TW – Trigger Warning – contains suicide theme
A dear friend of mine died as a result of her own actions. We do not know if she intended to end her life, she was deeply unwell and the only way she knew how to cope with the despair was to repeatedly take extreme risks with her life and it was one of these actions that finally took her from this world.
She was beautiful, inside and out. A bright light in the world. She was an inspiration to me. I first got to know her when she was facilitating an eating disorder recovery course I was attending. She been through the pain that is anorexia and she showed me it was possible to come out the other side. We grew to be good friends, but her vulnerability to mental illness continued and it took its grip once again.
At her funeral, I was very fortunate to be reminded about the power of forgiveness and how essential it is at times of grief. I needed to be reminded that holding onto sadness, anger and guilt won’t help anyone, the only way to move forward in life is to manage these emotions in a healthy way.
- Days before she died, Mary (not her real name) had applied for a job and she was rejected by email because she’d previously been suspended relating to her mental health problems. Of course, I do not blame this person for her death, the world is full of triggering events, but this was a contributing factor to how she felt. I need to forgive this person for not giving her the chance she needed.
- Mary’s husband had some difficulties which Mary really struggled to deal with. A lot of her friends tried to persuade her to leave him but I listened to her while she wrestled with her thoughts and feelings saying I would support her with whatever she decided. She decided to forgive him, I need to follow her amazing example and forgive him for putting her through such pain.
- Before going to hospital Mary had received inadequate support from the community mental health team. This could have been for number of reasons. It’s sad that people with Borderline Personality Disorder often receive poor or disjointed care due to lack of understanding, stigma and discrimination. I blog, aiming to improve understanding of all mental health conditions, it’s one small way I hope I can help. All mental health services are stretched due to lack of funding. We can all join campaigns to improve the state of mental health services. Instead of feeling angry and let down, I need to forgive and use my emotions to act and improve things.
- According to newspaper reports of the inquest into Mary’s death she’d been assessed on her admission to hospital and the doctor did not pick up that she was a suicide risk or at risk of harming herself and did not therefore recommend she be on a high level of observations. In my mind, something went wrong in this assessment. Was Mary given the opportunity to tell someone how distressed she was? Did Mary feel she couldn’t tell anyone? Was she so distressed, she didn’t want anyone to stop her acting? Did Mary tell someone but they didn’t act or even record it? Was Mary so impulsive, she had no idea she was going to do what she did? These questions could go around in my head forever but I will never find the answers, no one can ever ask Mary what happened from her perspective so I need to forgive and let them go.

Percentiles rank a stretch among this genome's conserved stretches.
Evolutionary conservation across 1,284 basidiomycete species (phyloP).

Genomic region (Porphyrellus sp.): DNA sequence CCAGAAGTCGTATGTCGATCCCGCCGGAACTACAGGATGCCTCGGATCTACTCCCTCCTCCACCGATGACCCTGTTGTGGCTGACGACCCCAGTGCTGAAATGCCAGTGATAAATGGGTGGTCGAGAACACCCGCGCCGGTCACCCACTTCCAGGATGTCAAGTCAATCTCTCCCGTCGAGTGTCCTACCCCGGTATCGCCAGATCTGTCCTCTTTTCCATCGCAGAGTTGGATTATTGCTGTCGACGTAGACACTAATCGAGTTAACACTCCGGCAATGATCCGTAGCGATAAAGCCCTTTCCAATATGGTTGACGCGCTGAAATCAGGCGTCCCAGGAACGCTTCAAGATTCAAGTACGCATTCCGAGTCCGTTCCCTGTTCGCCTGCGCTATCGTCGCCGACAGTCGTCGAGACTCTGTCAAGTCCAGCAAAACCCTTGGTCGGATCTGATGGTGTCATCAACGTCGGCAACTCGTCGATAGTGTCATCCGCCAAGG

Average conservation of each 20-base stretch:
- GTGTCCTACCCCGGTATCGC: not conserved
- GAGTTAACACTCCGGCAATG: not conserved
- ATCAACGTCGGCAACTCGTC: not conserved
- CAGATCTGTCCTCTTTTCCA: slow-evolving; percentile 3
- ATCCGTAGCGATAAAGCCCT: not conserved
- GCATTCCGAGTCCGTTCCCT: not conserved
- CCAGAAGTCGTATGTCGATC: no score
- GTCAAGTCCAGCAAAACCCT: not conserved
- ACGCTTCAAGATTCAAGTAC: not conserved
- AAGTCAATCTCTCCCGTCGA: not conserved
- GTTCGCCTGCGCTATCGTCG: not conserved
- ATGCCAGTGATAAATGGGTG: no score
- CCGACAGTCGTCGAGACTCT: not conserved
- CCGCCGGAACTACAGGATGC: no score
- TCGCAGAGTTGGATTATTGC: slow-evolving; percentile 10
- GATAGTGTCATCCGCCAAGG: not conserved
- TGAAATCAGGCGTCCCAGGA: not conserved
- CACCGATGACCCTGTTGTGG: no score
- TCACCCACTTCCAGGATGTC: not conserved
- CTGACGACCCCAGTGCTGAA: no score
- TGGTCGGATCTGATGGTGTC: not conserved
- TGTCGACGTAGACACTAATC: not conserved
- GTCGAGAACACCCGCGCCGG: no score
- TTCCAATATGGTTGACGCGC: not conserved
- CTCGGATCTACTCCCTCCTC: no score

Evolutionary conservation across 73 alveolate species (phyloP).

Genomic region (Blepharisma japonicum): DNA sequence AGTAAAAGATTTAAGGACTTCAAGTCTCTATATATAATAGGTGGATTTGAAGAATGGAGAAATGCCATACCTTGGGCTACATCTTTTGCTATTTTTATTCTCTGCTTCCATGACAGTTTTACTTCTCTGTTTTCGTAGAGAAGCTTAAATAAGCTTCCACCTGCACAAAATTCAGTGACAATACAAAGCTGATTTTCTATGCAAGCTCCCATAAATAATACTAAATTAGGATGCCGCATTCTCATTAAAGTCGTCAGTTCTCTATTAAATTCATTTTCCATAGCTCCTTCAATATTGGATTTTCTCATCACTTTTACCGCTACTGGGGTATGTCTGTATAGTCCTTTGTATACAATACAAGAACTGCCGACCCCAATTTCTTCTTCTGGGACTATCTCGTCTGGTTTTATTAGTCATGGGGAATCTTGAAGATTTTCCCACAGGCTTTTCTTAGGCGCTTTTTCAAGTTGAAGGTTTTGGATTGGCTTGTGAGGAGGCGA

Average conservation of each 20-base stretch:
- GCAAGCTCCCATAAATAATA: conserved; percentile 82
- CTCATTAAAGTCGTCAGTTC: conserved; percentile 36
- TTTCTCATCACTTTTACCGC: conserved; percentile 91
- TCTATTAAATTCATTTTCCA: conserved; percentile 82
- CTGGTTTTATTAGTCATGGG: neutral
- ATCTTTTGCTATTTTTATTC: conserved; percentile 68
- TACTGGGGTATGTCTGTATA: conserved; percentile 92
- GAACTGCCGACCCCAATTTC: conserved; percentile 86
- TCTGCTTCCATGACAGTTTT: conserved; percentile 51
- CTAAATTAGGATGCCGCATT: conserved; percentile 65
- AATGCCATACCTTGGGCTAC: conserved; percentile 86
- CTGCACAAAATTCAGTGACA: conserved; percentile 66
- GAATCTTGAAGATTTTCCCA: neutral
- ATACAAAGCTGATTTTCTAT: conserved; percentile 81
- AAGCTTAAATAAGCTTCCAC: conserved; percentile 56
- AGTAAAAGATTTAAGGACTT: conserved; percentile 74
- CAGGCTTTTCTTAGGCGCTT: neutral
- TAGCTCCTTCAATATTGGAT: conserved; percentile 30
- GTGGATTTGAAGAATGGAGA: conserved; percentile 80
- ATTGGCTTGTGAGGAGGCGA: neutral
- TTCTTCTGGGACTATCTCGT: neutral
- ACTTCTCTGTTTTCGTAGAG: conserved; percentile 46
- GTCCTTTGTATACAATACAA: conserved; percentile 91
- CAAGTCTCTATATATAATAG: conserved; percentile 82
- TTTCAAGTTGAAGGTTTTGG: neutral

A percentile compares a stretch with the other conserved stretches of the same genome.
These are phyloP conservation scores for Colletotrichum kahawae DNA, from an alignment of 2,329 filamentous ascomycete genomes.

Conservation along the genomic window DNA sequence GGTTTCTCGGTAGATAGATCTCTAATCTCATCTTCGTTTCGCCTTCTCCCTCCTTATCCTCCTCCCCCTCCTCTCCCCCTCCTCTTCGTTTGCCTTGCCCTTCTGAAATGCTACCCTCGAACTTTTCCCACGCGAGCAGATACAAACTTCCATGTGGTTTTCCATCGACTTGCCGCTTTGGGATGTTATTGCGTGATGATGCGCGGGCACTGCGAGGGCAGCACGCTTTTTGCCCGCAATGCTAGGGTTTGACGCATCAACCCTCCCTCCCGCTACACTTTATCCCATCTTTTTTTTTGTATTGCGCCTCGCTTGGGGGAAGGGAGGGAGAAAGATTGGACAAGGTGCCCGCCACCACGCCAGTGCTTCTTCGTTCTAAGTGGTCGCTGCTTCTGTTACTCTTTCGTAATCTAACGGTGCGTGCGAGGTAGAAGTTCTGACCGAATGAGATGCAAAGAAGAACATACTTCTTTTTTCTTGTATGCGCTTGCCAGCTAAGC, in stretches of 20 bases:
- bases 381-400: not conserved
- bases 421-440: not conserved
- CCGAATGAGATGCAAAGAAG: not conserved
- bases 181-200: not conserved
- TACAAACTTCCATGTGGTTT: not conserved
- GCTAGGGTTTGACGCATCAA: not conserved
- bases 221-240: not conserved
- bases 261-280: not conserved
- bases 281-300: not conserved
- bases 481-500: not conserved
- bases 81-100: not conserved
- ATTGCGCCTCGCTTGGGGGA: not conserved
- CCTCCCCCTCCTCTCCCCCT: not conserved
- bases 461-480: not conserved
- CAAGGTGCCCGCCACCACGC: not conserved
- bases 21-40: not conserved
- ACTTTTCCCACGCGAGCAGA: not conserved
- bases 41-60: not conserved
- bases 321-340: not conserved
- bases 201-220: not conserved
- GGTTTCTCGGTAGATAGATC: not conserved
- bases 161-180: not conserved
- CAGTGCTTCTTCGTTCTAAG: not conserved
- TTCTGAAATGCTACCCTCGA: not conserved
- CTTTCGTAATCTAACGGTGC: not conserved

- I need to forgive the ward manager who smirked during the hearing and had to be removed from court to be told how to behave. He has no idea how hurtful his behaviour was.
- It is really hard to admit I feel angry at Mary for doing something so dangerous and putting her life at risk so many times. But I know she was ill. Mental illness is powerful and the voices accompanying the darkness can persuade the sufferer to act in uncharacteristic ways. Admitting I’m angry with Mary is the first step towards forgiving her.
- I believe in God, as did Mary. The existence of mental illness doesn’t make sense but the brain is an organ like any other that can go wrong and get sick. God bears the brunt of much anger from anyone and everyone, whether they believe in him or not. Some people seem to think, when all else fails, at least there’s God to blame. But holding onto anger doesn’t do anyone any good. Accepting that we live in a fallen world may be the only way to get past this one.
- I wish I could ask Mary for forgiveness, I’m sorry for:
- Not being there for her
- Not making people step up and give her the care she needed
- Anything I did that added to her distress
- Anything I should have done but didn’t that could have prevented this tragedy
- Ultimately, I need to forgive myself…
None of these people will know the process I’m choosing to go through but if I don’t forgive them, I will be choosing to hold onto my anger, sadness, guilt and despair. Keeping myself trapped in these emotions will gnaw away at me, it will not bring Mary back and it would devastate her if she knew I was doing that to myself. Forgiveness is not a feeling, it’s a choice. I must follow Mary’s example of how healing forgiveness could be. I will never forget but the only way to ease the extreme pain is to forgive.